A Iraqi woman MP has been shot dead by suspected insurgents on the doorstep of her home in Baghdad.
About 90 women sit in Iraq's 275-member National Assembly
Lamia Abed Khadouri, a member of former Prime Minister Iyad Allawi's coalition, is the first MP killed since elections at the end of January.
Police said gunmen knocked at her door and shot her when she answered.
The attack came as the chairman of the US joint chiefs of staff, Gen Richard Myers, warned that Iraqi militants remain as strong as a year ago.
Gen Myers said that between 50 and 60 attacks are carried out across Iraq each day, the same number as during 2004.
A BBC correspondent at the Pentagon says US optimism in the wake of Iraq's elections has now disappeared.
The US has recently pressed Iraq's newly sworn-in leaders to end weeks of political deadlock with an official announcement of a new government.
Mrs Khadouri was attacked shortly after she arrived back at her home following a session of the country's parliament.
The killers fled and escaped after shooting her dead.
Unlike many high-profile members of Iraq's National Assembly, Mrs Khadouri did not employ a permanent security detail, relying instead on her sons for protection.
Although she is the first MP to be killed since January's elections, insurgents have publicly threatened to attack any Iraqi who took part in the poll.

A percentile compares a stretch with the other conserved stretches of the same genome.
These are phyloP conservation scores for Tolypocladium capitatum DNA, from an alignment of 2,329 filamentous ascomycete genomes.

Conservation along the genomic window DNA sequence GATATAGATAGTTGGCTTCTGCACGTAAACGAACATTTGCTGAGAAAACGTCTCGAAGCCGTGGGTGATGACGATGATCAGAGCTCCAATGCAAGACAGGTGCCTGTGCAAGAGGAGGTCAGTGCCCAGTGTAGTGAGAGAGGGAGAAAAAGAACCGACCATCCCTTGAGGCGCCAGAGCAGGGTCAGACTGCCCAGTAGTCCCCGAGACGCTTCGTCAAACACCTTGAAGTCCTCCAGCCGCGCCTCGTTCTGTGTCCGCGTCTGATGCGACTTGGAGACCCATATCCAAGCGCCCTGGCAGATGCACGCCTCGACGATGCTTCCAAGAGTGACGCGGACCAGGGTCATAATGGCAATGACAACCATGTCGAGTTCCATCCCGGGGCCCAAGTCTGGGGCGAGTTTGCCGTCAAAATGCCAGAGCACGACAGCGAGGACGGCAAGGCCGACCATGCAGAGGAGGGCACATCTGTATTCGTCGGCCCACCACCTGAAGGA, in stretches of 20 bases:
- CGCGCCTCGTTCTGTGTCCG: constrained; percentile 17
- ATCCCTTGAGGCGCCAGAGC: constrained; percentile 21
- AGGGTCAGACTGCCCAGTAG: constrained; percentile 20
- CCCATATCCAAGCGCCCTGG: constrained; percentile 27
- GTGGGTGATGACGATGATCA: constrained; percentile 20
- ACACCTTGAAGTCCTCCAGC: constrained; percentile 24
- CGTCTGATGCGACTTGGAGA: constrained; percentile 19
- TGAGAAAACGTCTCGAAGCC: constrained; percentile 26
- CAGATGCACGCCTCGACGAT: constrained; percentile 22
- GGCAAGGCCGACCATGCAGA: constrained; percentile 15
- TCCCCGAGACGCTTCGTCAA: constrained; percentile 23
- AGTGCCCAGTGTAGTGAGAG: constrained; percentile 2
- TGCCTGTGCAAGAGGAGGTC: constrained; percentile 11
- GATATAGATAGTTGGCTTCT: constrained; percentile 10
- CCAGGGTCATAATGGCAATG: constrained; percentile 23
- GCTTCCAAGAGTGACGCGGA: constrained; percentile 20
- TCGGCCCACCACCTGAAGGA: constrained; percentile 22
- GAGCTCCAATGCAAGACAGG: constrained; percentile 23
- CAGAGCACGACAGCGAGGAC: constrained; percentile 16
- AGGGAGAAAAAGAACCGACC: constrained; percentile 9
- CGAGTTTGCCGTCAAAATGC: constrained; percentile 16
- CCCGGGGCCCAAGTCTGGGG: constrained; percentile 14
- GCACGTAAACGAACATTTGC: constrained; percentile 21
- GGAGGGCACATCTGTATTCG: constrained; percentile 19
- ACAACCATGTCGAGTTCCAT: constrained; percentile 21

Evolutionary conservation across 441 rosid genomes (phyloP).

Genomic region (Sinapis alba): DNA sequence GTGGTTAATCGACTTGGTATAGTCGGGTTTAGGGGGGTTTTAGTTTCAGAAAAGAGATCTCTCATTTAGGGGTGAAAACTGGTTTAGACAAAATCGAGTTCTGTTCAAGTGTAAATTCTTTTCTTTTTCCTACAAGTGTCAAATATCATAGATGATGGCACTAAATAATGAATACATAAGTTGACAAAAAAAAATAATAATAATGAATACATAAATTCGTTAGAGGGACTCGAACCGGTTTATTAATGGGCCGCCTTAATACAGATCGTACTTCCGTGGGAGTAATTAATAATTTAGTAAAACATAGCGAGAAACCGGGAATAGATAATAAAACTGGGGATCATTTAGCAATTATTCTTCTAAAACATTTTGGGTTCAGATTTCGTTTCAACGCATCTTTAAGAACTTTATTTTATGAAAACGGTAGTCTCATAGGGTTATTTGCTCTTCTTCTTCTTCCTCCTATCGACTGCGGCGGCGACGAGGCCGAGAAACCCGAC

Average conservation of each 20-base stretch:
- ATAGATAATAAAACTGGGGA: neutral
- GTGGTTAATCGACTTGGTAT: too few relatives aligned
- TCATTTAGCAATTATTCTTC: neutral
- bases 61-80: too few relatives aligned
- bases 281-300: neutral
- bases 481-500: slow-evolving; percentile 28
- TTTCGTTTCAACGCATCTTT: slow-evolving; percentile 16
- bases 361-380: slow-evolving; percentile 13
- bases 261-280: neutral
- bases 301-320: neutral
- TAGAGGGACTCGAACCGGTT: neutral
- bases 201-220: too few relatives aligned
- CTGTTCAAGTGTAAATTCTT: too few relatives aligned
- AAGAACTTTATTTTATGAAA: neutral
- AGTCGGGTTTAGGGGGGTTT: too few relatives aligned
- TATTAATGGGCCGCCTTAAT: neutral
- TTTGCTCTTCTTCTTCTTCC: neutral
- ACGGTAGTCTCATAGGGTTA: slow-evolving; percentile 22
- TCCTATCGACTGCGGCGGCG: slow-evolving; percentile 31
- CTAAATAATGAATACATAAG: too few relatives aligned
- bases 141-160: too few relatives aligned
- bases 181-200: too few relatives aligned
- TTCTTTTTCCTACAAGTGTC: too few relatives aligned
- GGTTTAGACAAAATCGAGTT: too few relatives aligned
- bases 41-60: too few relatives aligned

Mr Allawi was himself the target of an attack last week. He escaped a car bomb that killed one policeman and injured two others.
The killing of Mrs Khadouri came amid reports that Prime Minister-designate Ibrahim Jaafari was close to announcing his proposals for a new government.
It remained unclear when parliament would be asked to vote on any list.
Speaking in Washington, Gen Myers insisted US and Iraqi forces were "winning" the fight against insurgents, despite no downturn in the number of attacks.
At a Pentagon briefing, he stressed that political progress in Iraq would be a key factor in undermining the insurgency.
Security has remained tight around Baghdad's Green Zone
"The political process must go forward," he said.
"We must have a cabinet appointed here very quickly. The ministries must continue to work.
"People must focus on two things: developing a constitution and developing their ministries into functioning ministries that continue to help."
The BBC's Adam Brookes at the Pentagon says the US wants to see whether or not the new government in Baghdad can entrench itself and become a cause that Iraqis will deem worth fighting for.